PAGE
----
RALEIGH—Douglas Matthew Gurkins, 34, a Greenville resident, has been sentenced to 28 months in federal prison for using racial slurs against and threatening the lives of a Black American family, consisting of a mother and her four children—a criminal violation of the federal Fair Housing Act. At the sentencing hearing, other Black American tenants who had been victimized by Mr. Gurkins in the same manner shared their stories with the court.
The sentencing is the latest development in a years-long and still ongoing legal effort launched by Legal Aid of North Carolina’s Fair Housing Project against Mr. Gurkins and others on behalf of another Black American couple.
The U.S. Department of Justice, which prosecuted the case, announced the sentencing in a press release on November 23, 2020.
In August 2019, Legal Aid’s Fair Housing Project and the law firm of Brancart & Brancart filed a federal civil lawsuit against Mr. Gurkins; the owner of the property, who is also Mr. Gurkins’ aunt; the company hired to manage the property; and one of the management company’s employees.
In 2017, Legal Aid’s clients began renting one half of a duplex in Greenville owned by Mr. Gurkins’ aunt. Mr. Gurkins lived in the other half.
The complaint alleges that soon after the couple moved in, Mr. Gurkins launched a campaign of racial harassment against them, repeatedly addressing them by using the “N-word”—sometimes in front of their minor grandchildren—and threatening them with physical violence.
The couple allege they pleaded with Gurkins’ aunt and the property manager to do something about him, but no one intervened or even investigated their complaints. Instead, according to the suit, the defendants attempted to evict the couple from the property.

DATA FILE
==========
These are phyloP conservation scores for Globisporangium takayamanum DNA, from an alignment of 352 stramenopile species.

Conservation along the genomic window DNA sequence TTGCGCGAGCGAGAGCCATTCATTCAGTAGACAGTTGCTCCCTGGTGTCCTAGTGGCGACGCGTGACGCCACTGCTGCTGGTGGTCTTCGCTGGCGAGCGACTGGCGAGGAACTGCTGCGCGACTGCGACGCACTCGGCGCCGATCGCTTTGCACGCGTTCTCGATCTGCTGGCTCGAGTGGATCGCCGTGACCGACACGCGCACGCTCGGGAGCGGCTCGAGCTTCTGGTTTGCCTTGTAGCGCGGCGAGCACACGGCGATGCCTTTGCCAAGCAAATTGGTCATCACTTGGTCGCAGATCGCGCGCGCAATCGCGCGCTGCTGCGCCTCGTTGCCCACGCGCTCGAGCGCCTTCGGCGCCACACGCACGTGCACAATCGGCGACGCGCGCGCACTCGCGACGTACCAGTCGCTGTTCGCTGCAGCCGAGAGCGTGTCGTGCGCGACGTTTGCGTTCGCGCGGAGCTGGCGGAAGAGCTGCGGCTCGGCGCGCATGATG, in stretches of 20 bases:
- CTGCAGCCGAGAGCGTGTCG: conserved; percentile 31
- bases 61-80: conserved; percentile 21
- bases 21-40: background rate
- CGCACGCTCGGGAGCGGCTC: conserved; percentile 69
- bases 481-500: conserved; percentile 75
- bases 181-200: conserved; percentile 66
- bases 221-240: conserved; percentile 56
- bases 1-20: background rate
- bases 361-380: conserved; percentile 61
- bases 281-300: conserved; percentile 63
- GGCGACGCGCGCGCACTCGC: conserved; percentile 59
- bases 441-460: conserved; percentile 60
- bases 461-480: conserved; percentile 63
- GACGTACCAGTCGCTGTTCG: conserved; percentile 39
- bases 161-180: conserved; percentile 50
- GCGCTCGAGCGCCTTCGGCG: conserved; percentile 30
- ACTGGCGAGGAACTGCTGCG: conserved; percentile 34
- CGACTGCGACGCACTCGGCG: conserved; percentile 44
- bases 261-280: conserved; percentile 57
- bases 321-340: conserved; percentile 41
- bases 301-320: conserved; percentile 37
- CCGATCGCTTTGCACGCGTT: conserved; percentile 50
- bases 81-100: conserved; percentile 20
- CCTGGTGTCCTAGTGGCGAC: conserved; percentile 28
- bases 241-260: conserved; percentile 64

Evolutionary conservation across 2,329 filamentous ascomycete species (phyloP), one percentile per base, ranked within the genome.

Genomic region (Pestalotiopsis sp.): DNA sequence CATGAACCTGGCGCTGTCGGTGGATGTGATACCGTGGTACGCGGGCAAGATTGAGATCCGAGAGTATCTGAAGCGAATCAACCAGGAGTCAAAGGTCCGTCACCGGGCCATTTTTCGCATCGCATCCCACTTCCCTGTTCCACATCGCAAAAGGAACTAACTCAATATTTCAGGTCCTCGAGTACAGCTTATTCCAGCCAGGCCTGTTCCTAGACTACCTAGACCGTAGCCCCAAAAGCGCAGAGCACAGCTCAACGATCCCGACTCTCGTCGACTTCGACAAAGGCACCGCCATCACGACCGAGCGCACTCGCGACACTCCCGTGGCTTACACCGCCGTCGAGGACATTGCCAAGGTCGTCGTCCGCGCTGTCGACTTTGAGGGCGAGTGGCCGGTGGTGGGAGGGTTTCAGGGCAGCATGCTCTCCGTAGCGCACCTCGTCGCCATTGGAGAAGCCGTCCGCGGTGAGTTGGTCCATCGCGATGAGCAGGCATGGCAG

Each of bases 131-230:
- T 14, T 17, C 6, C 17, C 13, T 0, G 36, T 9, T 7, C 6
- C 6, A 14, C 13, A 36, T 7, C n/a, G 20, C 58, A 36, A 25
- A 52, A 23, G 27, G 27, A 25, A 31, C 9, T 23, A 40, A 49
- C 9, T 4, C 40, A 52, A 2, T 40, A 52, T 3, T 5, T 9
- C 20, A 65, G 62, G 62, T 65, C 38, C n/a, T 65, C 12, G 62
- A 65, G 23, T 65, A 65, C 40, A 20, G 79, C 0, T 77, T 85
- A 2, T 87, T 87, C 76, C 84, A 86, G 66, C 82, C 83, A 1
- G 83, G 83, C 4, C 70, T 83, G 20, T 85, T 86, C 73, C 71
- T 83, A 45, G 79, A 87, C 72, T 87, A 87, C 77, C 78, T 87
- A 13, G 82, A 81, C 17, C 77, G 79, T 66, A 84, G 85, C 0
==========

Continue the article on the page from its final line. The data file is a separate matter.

In the lawsuit, it is alleged that Mr. Gurkins’ racist behavior and the failure of the others to do anything about it violated the federal Fair Housing Act. The defendants have all denied the allegations. The case is scheduled to go to trial in 2021.
“We are proud that justice is being served in this case on the criminal side,” said Kelly Clarke, supervising attorney of our Fair Housing Project.
“No one should have to live in fear because of the color of their skin. The Fair Housing Act entitles all Americans to enjoy their home free of racial harassment. Our clients look forward to having their day in civil court,” said Ayanda Meachem, a supervising attorney of Legal Aid of North Carolina.
Luis Pinto, staff attorney of Legal Aid of North Carolina, also works on this case and is counsel of record; both Meachem and Pinto work in Legal Aid’s Ahoskie office. Legal Aid of North Carolina co-counsels this case with Christopher Brancart of California-based law firm Brancart & Brancart.
Individuals may obtain information about fair housing by contacting the Fair Housing Project of Legal Aid of North Carolina at (855) 797-3247.
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Legal Aid of North Carolina is a statewide, nonprofit law firm that provides free legal services in civil matters to low-income people in order to ensure equal access to justice and remove legal barriers to economic opportunity. Legal Aid’s Fair Housing Project works to eliminate housing discrimination and to ensure equal housing opportunity for all people through education, outreach, public policy initiatives, advocacy and enforcement. To learn more, visit www.legalaidnc.org and www.fairhousingnc.org.
The work that provided the basis for this publication was supported in part by funding under a grant with the U.S. Department of Housing and Urban Development. The substance and findings of the work are dedicated to the public. The author and publisher are solely responsible for the accuracy of the statements and interpretations contained in this publication. Such interpretations do not necessarily reflect the views of the federal Government.
Sean Driscoll, Director of Public Relations, 919-856-2132, SeanD@legalaidnc.org